Italy and the European Union need a better understanding
The country will increase public spending under a proposed budget, raising fears among EU leaders that they will have to rescue Rome from debt
Of all the pressures on the European Union and its financial institutions, none is as worrying as those posed by Italy. The nation’s debt burden is the second biggest among its 28 members, yet its populist government has put forward a budget that will substantially increase public spending. Criticism and calls for a rethink by the European Commission have been rejected as threats to Rome’s authority. But if investors lose faith, the knock-on effects are such that Italian leaders would do well to see logic and reason.
The ruling coalition of the anti-establishment Five Star Movement and right-wing League formed a government in June pledging to uphold election promises that included cutting taxes and boosting welfare spending. It is making good with many of those promises in the budget for 2019, increasing spending threefold to 2.4 per cent of gross domestic product. But Italy’s debt burden is already about 130 per cent of GDP and although EU rules stipulate the deficit can be as high as 3 per cent, the spending violates requirements that highly indebted nations make efforts to reduce the amounts they owe. Leaders counter by arguing that lifting Italians’ spending power will spur economic growth.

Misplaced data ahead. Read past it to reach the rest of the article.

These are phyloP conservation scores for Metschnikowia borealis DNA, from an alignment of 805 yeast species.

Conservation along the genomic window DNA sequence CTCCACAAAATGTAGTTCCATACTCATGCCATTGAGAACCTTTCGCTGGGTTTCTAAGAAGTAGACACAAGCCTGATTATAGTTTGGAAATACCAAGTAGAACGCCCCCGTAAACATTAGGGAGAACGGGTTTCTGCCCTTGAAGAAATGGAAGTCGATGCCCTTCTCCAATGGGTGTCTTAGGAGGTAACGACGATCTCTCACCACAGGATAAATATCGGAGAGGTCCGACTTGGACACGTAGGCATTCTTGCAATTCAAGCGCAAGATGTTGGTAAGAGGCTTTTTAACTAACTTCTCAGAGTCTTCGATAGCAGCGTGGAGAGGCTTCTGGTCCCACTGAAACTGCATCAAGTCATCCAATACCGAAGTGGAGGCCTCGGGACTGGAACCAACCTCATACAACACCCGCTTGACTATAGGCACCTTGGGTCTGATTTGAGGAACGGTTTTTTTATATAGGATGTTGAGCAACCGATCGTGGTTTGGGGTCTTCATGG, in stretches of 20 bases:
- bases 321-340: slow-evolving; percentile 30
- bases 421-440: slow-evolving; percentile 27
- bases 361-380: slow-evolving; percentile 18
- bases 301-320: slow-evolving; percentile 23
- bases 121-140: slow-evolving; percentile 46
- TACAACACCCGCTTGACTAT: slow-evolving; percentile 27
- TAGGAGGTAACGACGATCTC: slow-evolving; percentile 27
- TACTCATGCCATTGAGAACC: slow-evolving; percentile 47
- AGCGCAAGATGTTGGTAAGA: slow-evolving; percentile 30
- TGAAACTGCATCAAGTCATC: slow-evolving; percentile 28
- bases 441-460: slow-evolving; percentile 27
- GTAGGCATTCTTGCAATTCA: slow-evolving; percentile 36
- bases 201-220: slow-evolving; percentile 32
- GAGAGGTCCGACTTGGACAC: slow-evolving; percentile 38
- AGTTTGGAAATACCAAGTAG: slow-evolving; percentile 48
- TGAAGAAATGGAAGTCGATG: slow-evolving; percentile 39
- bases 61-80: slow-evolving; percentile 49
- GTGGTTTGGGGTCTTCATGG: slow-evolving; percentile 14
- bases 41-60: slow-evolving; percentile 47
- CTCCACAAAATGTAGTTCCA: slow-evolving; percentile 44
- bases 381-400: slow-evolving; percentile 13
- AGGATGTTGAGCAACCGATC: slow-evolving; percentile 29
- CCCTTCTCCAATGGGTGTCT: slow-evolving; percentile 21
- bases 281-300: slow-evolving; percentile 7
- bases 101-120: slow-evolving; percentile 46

But markets have responded negatively. Five Star and the EU have always been ideologically at loggerheads and tensions have been raised over who should take care of refugees arriving in Italy from Africa, but the latest dispute has wider implications. EU Commission President Jean-Claude Juncker has drawn comparisons between the budget and the group’s most indebted economy, Greece, and said rules have to be strictly enforced. League leader and Deputy Prime Minister Matteo Salvini called the remarks a threat and, with Italian bonds and banking shares falling, said compensation may be sought from the EU to cover rising borrowing costs.
But EU leaders are right to be worried; they could find themselves trying to rescue Italy by overseeing a huge debt restructuring or even allowing the group’s third-biggest economy to exit. All would endanger the euro and European unity. Italian leaders have to show understanding and the EU should be more open to the concerns of Italians.